Pit or Pole?
At the April meeting of the Abram Community Link, I was asked "Which came first - the pit or the pole?". The question refers to the Maypole Colliery (now the Maypole Industrial Estate on Park Lane) and the Maypole that was previously located at the Morris Dancersí Ground, which is roughly opposite the site of the pit. Around the same time, I received a message of support for our project to restore the Morris Dancersí Ground from Mike Stevens, Squire of Peterborough Morris, who suggested that "Abram is probably more famous for its Morris Dance than its coal".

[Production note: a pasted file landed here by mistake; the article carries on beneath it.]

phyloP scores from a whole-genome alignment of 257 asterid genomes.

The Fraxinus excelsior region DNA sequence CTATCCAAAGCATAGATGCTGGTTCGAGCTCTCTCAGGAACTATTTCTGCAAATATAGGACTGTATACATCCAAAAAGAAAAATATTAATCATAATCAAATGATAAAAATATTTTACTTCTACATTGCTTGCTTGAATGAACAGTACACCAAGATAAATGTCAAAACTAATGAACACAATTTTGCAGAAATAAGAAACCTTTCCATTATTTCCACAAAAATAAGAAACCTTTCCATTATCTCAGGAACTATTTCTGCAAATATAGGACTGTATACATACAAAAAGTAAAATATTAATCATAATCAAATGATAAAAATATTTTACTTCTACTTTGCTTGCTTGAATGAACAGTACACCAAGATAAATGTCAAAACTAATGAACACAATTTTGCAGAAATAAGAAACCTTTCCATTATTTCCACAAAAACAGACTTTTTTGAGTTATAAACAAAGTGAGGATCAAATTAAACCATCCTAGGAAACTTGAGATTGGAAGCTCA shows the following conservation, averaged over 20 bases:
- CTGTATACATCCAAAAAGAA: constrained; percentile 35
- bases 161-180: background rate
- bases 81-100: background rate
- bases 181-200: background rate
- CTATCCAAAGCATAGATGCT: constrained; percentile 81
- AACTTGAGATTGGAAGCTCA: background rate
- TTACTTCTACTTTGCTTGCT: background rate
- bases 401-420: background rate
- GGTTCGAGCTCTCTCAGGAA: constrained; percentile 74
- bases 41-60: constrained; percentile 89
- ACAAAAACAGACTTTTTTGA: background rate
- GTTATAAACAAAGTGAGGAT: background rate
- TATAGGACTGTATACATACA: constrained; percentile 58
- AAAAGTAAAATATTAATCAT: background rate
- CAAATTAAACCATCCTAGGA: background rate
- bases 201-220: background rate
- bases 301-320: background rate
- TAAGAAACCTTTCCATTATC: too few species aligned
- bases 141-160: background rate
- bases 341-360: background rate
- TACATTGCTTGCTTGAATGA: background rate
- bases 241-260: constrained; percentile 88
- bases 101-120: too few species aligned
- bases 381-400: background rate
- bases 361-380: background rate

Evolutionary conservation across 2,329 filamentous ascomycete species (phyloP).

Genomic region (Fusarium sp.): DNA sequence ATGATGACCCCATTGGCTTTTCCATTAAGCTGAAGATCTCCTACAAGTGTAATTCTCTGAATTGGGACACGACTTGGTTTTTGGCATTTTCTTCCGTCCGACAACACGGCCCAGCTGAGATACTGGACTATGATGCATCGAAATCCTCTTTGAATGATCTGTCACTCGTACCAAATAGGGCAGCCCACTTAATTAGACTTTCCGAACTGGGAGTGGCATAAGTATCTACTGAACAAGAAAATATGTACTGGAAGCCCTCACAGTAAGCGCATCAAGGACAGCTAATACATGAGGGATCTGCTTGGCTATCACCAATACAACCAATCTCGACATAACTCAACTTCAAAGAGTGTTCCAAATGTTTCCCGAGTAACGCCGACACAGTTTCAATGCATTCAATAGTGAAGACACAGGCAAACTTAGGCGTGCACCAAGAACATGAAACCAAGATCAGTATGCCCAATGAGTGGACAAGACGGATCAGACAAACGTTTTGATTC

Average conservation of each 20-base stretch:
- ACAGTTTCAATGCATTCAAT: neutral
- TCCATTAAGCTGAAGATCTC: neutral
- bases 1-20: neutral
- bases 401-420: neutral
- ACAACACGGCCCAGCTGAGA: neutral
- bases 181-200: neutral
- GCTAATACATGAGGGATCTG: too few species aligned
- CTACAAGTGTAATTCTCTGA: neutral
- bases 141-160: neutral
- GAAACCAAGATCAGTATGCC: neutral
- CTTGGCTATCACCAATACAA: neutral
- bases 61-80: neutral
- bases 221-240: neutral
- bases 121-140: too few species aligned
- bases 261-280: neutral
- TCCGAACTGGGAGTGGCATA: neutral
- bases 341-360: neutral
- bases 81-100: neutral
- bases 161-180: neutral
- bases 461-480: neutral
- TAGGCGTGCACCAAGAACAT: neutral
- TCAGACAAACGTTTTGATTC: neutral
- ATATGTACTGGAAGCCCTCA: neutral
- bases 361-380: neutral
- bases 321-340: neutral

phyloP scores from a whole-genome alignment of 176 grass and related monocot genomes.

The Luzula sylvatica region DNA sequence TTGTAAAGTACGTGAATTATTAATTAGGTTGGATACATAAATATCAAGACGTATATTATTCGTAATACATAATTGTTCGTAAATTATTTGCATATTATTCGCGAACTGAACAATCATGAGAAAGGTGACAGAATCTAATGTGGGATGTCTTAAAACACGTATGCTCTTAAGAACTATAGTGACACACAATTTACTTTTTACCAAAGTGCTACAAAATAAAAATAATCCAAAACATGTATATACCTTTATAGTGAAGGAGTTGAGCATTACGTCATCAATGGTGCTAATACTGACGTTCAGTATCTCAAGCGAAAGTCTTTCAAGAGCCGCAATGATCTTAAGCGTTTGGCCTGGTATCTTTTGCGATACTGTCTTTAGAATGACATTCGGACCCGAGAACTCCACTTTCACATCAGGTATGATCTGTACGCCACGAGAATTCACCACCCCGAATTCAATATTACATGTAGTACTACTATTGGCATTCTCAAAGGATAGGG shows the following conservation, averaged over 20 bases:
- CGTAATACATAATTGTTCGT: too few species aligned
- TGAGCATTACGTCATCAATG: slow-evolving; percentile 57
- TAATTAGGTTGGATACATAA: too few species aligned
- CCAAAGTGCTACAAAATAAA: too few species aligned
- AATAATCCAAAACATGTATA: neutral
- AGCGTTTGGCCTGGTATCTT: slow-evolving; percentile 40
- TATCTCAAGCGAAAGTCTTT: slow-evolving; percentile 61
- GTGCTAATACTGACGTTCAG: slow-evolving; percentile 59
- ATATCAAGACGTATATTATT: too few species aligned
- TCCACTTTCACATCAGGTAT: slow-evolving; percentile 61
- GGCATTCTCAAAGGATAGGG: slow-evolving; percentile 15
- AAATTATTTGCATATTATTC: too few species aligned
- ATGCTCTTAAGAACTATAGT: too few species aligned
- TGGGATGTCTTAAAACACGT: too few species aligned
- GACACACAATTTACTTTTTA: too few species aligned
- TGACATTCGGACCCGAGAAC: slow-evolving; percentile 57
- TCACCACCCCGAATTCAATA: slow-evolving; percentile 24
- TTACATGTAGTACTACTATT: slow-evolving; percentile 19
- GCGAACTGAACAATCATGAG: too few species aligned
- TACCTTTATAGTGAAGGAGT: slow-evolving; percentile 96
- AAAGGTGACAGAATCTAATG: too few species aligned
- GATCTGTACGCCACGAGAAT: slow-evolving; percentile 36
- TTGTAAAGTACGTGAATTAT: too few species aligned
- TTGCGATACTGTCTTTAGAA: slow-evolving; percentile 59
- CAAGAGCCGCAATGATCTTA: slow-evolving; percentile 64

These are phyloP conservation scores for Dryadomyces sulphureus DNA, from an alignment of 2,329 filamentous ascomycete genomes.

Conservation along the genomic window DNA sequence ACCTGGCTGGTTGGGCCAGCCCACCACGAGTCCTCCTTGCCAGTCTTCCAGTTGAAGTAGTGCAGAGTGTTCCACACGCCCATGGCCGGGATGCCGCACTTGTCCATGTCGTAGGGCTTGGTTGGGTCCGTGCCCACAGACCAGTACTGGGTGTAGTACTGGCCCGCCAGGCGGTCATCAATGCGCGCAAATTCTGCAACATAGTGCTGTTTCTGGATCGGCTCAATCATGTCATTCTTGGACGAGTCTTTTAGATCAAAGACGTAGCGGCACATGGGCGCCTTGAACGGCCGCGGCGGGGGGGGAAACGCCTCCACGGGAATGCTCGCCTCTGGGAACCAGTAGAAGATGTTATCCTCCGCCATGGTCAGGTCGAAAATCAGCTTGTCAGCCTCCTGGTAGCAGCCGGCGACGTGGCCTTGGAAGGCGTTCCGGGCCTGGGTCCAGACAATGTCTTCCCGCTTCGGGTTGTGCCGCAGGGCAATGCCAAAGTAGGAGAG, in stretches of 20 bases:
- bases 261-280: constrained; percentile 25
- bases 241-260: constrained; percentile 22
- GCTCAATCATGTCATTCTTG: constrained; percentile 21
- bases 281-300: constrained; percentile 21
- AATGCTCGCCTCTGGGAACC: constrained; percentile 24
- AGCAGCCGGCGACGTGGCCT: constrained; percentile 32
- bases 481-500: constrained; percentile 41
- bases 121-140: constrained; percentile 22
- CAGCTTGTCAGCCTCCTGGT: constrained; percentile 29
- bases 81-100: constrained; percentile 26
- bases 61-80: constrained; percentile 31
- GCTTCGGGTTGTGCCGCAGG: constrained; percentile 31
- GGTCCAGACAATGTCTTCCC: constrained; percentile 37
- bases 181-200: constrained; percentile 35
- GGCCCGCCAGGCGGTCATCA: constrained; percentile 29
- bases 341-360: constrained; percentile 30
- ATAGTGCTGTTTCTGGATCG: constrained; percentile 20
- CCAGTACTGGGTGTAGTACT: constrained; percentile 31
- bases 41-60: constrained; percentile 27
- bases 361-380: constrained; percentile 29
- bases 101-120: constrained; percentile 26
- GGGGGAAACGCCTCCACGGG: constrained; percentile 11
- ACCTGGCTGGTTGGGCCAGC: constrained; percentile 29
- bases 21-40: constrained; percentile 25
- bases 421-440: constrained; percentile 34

I could answer the question about dates with the certainty that the Morris dancersí Maypole predated the Maypole Colliery by many years, but that it is not possible to quote the exact dates. My belief is that the use of the land on Park Lane for Morris dancing and the erecting of a Maypole dates at least a century before the nearby coal mine. Eventually research may establish specific dates. I understand that the mine was built towards the end of the nineteenth century. On the other hand, the Morris Dancersí Ground was recorded by the Ordnance Survey on a map of Abram of 1846. Further along Park Lane on the same map was Maypole (or May Pole) House Farm. It is likely that both the farm and the colliery took their names from the Morris dancersí Maypole. It is unlikely that the Morris Dancersí Ground would have been recorded as one of Abramís few landmarks in the 1840s if it had not already been of long-term importance to the local community. The likelihood is that it had been in use for several generations, at least since the eighteenth century.